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Re-reading Peter Williams ("The Organ Music . . ", 2nd ed., 2003), I am reminded that D major was possibly the original key of both Prelude and Fugue (though “transposition is not demonstrable”). This key would, however, not jibe with the received view of this work as a musical representation of the Trinity.

 

There is the faintest of clues in the absence of articulation in the (“traditional German”) double fugue, bar 71 on, and bar 130 on, (“a kind of music never given dots or slurs”). This is in contrast with the French and Italian style sections, which does have articulation marks.

 

Bach, therefore, has iterated musics in three national styles in this piece (the Prelude). Does he, with the 'evidence' of these slight clues in the ‘autograph score’, expect the performer to play these sections in these different national styles ? Since he did not have, in the modern sense, a ‘unified style’, was his performance practice similarly non-unified ? He had certainly heard several distinguished executants from France and ‘Italy’.

 

There is, in addition, more than a touch of the galant (and a looking forward) in the (echo) sections starting bars 33 and 111.

 

Murky waters, indeed !

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Since he did not have, in the modern sense, a ‘unified style’, was his performance practice similarly non-unified ? He had certainly heard several distinguished executants from France and ‘Italy’.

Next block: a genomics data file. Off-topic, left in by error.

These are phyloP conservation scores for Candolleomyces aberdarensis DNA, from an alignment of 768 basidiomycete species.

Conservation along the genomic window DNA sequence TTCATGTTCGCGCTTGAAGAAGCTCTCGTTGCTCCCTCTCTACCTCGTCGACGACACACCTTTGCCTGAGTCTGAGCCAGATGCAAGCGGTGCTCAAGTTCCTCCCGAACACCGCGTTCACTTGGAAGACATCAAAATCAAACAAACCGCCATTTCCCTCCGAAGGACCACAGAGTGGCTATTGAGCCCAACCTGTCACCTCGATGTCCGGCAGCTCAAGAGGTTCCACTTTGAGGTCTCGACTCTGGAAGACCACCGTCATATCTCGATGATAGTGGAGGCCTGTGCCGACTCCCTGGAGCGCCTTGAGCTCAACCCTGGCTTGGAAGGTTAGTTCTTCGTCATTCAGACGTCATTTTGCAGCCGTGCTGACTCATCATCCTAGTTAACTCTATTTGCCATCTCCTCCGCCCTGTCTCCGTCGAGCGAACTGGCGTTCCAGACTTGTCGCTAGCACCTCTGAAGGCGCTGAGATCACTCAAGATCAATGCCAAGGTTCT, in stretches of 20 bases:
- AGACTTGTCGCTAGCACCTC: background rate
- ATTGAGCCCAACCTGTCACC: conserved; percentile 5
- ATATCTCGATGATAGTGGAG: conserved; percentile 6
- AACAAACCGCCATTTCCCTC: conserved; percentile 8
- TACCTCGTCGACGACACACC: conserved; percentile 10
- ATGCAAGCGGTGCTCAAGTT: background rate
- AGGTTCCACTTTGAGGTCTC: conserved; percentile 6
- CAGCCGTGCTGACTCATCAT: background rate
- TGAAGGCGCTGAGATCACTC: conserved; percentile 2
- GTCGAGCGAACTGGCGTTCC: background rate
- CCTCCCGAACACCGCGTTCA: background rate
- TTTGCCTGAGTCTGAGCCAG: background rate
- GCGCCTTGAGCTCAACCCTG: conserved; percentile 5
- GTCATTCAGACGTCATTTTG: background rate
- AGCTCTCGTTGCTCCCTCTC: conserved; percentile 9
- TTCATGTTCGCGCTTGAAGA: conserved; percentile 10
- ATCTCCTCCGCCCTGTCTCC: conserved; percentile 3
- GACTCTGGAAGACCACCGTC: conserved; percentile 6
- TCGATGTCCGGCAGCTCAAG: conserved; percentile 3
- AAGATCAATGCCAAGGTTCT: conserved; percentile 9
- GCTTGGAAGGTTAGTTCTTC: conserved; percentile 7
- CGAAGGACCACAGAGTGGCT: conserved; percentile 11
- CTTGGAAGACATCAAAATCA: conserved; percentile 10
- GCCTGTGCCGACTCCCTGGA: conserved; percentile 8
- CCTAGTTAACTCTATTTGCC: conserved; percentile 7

The prevailing informed opinion seems to be that, in the interests of becoming an fully educated and skilled musician, Bach acquainted himself with the different national styles and genres, absorbing from them what he found useful for his own purposes and discarding what he didn't (I am sure someone could write a whole book on Bach's response to opera - if they haven't already). However, the key words are "for his own purposes". There isn't a shred of evidence to suggest that he adopted the national playing styles of those countries for their respective types of musics, but there is some to suggest that he didn't. The current thinking on notes inégales not being practised outside France is a case in point. That he clearly did not want the dotted sections of the E flat prelude to be played in the "jerkily" detached French overture style is surely another. Bach was entirely his own man.

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I once learned that notes inegales for certain French music was mainly for slurred notes and/or descending seconds, but I now cannot find any good sources for his. Did anybody else learn this too? It seems that certain sources, on the other hand, claim that slurs mean the opposite, that the notes should be played evenly.